Scorsese on Marvel


There has been some recent debate within Hollywood about the merits, (positive or negative) surrounding the industry’s focus on making Marvel Superhero films, especially given their popularity within the millennial generation. Nobody has been more outspoken than fabled film director Martin Scorsese, who after an October 2019 interview for UK film magazine Empire, was forced to write a follow up in November 2019 for the New York Times: I Said Superhero Movies Aren’t Cinema. Let Me Explain.

“For me, for the filmmakers I came to love and respect, for my friends who started making movies around the same time that I did, cinema was about revelation — aesthetic, emotional and spiritual revelation. It was about characters — the complexity of people and their contradictory and sometimes paradoxical natures, the way they can hurt one another and love one another and suddenly come face to face with themselves.”

Even though many people would agree with this statement, the current top calibre directors and filmmakers in Hollywood were not raised in a literary and genuinely cinematic era, being more influenced by video games and theme park rides, essentially making the concept of loss for well written characters irrelevant.

In the past 20 years, as we all know, the movie business has changed on all fronts. But the most ominous change has happened stealthily and under cover of night: the gradual but steady elimination of risk. Many films today are perfect products manufactured for immediate consumption. Many of them are well made by teams of talented individuals. All the same, they lack something essential to cinema: the unifying vision of an individual artist. Because, of course, the individual artist is the riskiest factor of all.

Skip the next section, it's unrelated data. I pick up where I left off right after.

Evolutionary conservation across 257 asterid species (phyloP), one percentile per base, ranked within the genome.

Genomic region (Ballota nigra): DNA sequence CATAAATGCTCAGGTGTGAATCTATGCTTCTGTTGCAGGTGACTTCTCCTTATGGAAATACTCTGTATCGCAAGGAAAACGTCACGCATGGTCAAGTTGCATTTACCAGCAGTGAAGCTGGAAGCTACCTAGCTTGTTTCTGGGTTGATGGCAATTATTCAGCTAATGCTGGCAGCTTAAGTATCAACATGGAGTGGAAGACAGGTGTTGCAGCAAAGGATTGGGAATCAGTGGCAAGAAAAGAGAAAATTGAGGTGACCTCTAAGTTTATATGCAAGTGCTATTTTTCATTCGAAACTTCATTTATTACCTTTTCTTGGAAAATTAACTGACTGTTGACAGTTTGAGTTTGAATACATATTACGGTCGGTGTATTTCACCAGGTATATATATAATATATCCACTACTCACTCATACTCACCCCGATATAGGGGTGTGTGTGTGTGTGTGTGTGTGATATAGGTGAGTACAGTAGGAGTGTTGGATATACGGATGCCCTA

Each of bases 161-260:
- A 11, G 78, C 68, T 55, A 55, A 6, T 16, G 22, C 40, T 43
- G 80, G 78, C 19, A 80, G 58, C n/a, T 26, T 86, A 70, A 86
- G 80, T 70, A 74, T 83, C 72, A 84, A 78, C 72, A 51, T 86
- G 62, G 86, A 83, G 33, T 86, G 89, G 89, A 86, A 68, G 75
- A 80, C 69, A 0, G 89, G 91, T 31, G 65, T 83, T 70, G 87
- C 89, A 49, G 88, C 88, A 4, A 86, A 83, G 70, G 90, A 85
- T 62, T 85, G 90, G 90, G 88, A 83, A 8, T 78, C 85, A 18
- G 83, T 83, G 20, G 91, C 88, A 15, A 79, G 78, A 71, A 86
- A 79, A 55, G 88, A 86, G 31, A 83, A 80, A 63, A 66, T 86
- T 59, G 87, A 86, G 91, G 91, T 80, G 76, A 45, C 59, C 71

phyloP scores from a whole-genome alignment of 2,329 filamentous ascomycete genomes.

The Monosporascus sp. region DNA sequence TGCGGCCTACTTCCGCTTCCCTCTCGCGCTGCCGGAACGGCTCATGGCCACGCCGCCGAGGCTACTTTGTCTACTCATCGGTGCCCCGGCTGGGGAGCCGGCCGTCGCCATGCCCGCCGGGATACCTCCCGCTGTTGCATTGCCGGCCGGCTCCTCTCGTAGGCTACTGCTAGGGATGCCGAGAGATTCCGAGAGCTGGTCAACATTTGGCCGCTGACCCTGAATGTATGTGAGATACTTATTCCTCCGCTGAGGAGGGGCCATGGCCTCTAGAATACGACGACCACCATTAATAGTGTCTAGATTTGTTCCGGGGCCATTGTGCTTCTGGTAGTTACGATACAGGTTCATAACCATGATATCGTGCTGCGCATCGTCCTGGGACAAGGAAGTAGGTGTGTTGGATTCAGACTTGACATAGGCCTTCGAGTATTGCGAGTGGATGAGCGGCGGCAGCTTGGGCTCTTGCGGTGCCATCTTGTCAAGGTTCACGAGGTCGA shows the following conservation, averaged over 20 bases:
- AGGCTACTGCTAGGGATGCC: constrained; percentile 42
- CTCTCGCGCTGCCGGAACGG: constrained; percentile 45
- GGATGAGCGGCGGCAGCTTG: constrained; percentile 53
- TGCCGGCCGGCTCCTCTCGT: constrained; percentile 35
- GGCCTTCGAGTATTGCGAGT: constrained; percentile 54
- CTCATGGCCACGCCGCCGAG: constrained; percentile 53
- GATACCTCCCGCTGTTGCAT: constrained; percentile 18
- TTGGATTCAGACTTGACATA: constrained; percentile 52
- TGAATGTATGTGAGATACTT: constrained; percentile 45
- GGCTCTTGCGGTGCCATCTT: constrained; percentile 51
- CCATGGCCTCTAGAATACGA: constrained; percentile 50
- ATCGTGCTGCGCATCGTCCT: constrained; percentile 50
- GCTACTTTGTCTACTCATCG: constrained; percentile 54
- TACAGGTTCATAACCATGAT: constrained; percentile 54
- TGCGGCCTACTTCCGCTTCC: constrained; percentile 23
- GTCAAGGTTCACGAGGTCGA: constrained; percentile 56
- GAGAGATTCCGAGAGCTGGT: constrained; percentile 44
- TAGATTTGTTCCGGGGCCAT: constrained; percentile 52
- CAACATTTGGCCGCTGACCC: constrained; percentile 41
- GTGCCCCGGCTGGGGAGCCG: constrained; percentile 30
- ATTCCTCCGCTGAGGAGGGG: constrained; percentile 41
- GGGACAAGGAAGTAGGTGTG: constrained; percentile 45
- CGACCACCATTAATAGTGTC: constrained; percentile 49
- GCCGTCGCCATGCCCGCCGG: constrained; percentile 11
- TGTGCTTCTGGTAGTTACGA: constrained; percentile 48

In the movies of Scorsese, one only has to remember Harvey Keitel standing over doomed Robert De Niro’s dead body in 1973’s Mean Streets, or Travis Bickle taking Cybil Shepard to a porn movie on their first date in Taxi Driver, or Jake La Motta punching the walls of his prison cell in 1980’s Oscar winner Raging Bull to understand what the director is trying to say. Since the early seventies Scorsese has carved an incredible reputation as one of the world’s best movie makers. Like enfant terrible Quentin Tarantino, he has earned a level of respect that few directors are capable of. Many of his movies have regained their initial popularity re-released on Netflix, and it was only due to Netflix that he managed to find a deal for his 2019 gangster movie The Irishman, starring Joe Pesci, Al Pacino and Robert De Niro.

When the Hollywood studio system was still alive and well, the tension between the artists and the people who ran the business was constant and intense, but it was a productive tension that gave us some of the greatest films ever made — in the words of Bob Dylan, the best of them were “heroic and visionary.”

Today, that tension is gone, and there are some in the business with absolute indifference to the very question of art and an attitude toward the history of cinema that is both dismissive and proprietary — a lethal combination.

Nobody can really question the idea that Marvel Franchise movies are easier to digest than, say Scorsese’s Catholic passion piece The Last Temptation of Christ, even if Avengers: Endgame became the highest grossing movie of all time in 2019, grossing 2.7 billion dollars, and even being primed for a (frankly insane) Oscar bid by producers Disney and Marvel.

The situation, sadly, is that we now have two separate fields: There’s worldwide audiovisual entertainment, and there’s cinema. They still overlap from time to time, but that’s becoming increasingly rare. And I fear that the financial dominance of one is being used to marginalize and even belittle the existence of the other. For anyone who dreams of making movies or who is just starting out, the situation at this moment is brutal and inhospitable to art. And the act of simply writing those words fills me with terrible sadness.